London-based Financial Network Analytics uses network algorithms to create dynamic maps of the connections within complex financial systems. The company's founder, a Finnish economist named Kimmo Soramaki, is an expert at applying network theory to finance. He spent the first part of his career working at central banks, building models to show connections within markets and payments systems. His work proved its value during the financial crisis, when he helped policymakers get a better understanding of the chains of relationships that can create systemic risk in the financial markets. In 2014 he founded FNA to leverage this work. The company has built a data analytics and visualization platform that automatically translates complex financial data into visual maps and dashboards, which substantially reduces the time, cost and resources required for analysis. Its platform is designed to capture any type of structured financial data, including trades, payments, asset prices, and equity volatilities. Soramaki says the platform has been used by regulators, market infrastructure operators and market participants to answer questions in such areas as stress testing, market surveillance, interbank contagion analysis, and liquidity risk analysis.
Virtual Cove takes the emerging technology of virtual reality and applies it to the problem of understanding market data. The company, which is based in the town of Natick just outside Boston, gives its customers the ability to see data in three dimensions instead of two. Rather than looking at a chart on a screen, a customer can hover over data displays in three dimensional space and explore the data from all angles, using the same 3D googles that consumers use for video games. Bob Levy, the company's co-founder, compares using the technology to driving a car. Just as a driver can process many factors at the same time, such as the curve of the road, the movement of other cars, the speedometer and the rear view mirror, Virtual Cove's technology allows market professionals to apply their spatial awareness to data exploration. Its immersive data visualization solutions portray high data volumes and many relationships in a single multidimensional view. Levy sees the technology as being especially valuable for quants, analysts, portfolio managers and traders by helping them quickly detect anomalies and outliers.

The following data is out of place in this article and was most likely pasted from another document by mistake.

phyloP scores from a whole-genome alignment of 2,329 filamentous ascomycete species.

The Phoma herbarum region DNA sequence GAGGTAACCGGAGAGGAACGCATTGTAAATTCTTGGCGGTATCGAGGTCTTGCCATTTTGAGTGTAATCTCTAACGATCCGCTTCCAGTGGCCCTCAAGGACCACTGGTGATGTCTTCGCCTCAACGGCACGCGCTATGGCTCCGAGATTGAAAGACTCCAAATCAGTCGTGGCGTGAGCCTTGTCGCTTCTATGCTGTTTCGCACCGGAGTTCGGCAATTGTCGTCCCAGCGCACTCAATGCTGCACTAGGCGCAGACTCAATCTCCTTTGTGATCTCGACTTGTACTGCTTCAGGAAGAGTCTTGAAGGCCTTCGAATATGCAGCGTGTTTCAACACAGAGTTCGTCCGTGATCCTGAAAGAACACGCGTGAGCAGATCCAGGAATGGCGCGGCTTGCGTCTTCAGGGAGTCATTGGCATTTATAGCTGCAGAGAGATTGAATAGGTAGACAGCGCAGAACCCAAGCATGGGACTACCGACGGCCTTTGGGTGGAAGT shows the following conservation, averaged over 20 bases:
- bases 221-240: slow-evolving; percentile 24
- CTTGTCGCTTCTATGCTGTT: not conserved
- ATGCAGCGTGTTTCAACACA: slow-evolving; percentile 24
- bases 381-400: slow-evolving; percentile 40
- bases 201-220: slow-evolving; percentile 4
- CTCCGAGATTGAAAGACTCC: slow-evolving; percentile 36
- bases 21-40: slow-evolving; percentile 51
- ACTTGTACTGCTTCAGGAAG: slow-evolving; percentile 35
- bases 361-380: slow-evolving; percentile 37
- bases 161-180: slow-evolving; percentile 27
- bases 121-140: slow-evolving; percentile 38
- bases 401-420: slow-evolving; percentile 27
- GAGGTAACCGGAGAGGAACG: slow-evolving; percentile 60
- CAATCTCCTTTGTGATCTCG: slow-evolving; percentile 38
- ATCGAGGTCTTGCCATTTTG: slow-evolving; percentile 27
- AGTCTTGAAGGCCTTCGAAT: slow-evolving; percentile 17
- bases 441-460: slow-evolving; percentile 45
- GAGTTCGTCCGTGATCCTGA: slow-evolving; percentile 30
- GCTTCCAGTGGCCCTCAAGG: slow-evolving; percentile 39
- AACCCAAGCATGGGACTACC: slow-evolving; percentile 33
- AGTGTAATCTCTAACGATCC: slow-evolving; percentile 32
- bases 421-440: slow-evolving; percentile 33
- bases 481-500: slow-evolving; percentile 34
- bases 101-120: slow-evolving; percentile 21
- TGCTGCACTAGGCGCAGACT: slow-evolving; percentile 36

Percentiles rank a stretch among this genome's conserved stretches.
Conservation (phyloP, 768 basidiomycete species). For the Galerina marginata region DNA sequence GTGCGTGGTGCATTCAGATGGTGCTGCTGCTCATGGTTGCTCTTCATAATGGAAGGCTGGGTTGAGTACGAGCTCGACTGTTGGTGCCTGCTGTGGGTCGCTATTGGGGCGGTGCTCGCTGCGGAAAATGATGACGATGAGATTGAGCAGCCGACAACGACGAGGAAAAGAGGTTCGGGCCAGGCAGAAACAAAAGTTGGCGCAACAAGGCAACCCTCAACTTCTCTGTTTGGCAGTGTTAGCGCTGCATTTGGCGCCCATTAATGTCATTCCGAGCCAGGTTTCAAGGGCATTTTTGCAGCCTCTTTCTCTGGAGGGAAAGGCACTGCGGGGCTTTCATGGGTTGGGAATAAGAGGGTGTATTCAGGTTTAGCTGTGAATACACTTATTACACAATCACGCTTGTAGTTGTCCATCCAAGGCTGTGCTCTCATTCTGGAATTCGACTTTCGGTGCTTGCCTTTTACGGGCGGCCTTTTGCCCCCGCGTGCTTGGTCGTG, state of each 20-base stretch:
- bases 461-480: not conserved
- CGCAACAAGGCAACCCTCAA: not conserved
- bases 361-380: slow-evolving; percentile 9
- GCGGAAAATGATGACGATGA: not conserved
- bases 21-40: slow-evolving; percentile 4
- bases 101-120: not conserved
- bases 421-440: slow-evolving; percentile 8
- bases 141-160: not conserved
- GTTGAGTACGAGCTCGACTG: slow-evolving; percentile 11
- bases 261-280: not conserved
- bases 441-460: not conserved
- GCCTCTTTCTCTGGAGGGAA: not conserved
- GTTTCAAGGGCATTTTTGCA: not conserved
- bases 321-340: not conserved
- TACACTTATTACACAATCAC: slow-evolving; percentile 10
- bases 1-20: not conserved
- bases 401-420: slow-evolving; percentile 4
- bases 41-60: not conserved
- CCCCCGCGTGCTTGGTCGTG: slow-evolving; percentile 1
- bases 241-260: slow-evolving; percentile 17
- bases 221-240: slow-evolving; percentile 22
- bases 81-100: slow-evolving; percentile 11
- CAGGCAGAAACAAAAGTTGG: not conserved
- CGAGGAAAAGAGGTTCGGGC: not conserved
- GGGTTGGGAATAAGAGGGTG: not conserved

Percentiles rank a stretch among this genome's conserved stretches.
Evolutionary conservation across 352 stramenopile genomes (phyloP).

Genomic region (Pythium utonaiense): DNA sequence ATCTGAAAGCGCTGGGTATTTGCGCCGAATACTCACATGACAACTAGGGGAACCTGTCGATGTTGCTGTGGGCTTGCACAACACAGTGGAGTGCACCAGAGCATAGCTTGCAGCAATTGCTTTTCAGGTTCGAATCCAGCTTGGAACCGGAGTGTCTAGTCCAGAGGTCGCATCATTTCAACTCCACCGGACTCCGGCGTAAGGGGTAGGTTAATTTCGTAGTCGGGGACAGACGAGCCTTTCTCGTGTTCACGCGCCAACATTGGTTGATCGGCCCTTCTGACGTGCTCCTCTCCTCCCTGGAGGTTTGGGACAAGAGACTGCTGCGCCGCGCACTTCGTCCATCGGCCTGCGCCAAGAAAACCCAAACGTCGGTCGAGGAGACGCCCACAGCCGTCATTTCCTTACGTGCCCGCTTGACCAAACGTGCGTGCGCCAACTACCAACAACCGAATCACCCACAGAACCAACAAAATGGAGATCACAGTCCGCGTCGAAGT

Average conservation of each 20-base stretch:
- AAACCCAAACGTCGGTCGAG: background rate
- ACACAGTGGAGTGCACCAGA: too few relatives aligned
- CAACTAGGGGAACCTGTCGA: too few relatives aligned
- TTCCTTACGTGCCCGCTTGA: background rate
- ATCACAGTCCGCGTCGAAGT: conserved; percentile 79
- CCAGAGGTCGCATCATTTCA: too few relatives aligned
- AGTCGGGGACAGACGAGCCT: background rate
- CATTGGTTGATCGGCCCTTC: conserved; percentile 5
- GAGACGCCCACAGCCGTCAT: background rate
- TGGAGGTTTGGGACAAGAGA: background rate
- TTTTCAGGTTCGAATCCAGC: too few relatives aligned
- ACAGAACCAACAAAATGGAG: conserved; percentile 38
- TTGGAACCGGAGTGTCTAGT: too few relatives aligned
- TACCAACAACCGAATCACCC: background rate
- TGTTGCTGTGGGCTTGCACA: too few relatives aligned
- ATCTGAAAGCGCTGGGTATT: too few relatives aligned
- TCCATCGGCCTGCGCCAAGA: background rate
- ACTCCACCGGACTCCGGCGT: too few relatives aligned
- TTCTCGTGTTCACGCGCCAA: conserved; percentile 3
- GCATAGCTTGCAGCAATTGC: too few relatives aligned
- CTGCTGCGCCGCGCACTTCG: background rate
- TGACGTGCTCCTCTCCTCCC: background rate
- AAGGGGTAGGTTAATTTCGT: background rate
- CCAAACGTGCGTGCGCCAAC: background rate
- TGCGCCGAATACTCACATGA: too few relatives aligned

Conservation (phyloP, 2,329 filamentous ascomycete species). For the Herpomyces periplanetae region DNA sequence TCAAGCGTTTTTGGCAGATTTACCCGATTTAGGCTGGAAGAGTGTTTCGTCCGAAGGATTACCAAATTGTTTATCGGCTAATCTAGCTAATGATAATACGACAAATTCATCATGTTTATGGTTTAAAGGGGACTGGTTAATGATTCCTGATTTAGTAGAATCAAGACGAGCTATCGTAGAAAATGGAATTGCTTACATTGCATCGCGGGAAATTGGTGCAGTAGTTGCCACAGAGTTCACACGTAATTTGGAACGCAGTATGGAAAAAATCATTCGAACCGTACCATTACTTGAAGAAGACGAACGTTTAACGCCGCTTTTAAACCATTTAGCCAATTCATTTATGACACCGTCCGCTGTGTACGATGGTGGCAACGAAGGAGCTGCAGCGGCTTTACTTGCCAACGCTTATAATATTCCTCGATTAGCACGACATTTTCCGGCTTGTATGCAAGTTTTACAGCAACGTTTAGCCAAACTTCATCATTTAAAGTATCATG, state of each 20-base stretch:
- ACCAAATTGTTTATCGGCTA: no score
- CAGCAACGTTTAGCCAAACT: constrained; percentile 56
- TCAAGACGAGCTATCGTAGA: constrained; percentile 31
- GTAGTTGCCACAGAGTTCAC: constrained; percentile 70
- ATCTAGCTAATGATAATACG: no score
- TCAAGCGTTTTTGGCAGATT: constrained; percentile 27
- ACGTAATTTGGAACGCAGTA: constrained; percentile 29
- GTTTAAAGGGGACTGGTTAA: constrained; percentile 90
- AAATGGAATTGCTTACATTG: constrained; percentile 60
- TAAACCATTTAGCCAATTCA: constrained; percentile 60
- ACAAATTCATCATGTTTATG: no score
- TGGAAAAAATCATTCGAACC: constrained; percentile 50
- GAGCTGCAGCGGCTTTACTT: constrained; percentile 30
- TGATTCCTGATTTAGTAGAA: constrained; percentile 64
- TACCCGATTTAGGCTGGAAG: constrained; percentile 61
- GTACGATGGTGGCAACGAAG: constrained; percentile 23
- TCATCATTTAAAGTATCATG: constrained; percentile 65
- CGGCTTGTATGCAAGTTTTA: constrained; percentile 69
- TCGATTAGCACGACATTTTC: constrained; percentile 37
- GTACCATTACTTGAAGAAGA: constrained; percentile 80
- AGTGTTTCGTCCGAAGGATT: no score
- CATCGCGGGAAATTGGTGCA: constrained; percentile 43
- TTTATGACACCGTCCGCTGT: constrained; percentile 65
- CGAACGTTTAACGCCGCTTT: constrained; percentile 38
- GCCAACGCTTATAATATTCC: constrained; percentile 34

Three of this year's cohor t of startups are focusing specifically on improving the trading process. California-based Quantiacs aims to break open the doors to quantitative trading by making it easier for anyone with programming skills to develop their own algorithmic trading strategies. The company's platform allows users to write the code for an algo and test it against up to 25 years of market data for more than 80 futures contracts. The company provides access to the platform for free; the profits come from identifying successful trading strategies and then offering the developers access to capital from institutional investors. Once a strategy is backed by capital, Quantiacs takes 20% of the returns, and then splits that 50/50 with the developers. The company launched in 2014 with a competition at Stanford University and has been growing by leaps and bounds ever since. Martin Froehler, the company's founder, says that more than 8,000 quants have contributed more than 2,500 algorithms to the platform over the last three years.
Most futures contracts trade on only one exchange, but that's the exception to the general rule in financial markets. In most markets, traders and investors need to have access to many trading venues. That is where TransFICC steps in. The London-based company provides a single point of access to more than 200 venues in the fixed income world. Its technology is designed to translate different API standards to a common format, and uses simple binary encoding and high-performance messaging to ensure fast processing of market data and order messages.
Providing a single point of access to more than 200 trading venues across multiple types of markets and trading protocols.
For banks and asset managers in these markets, connecting to the TransFICC API costs much less than connecting to all those venues separately and keeping up with the constant stream of updates to the interface. The range of venues includes bond platforms such as Brokertec, MarketAxess and MTS, futures exchanges such as Eris, and swap execution facilities run by BGC, Tradeweb, Tradition and trueEx.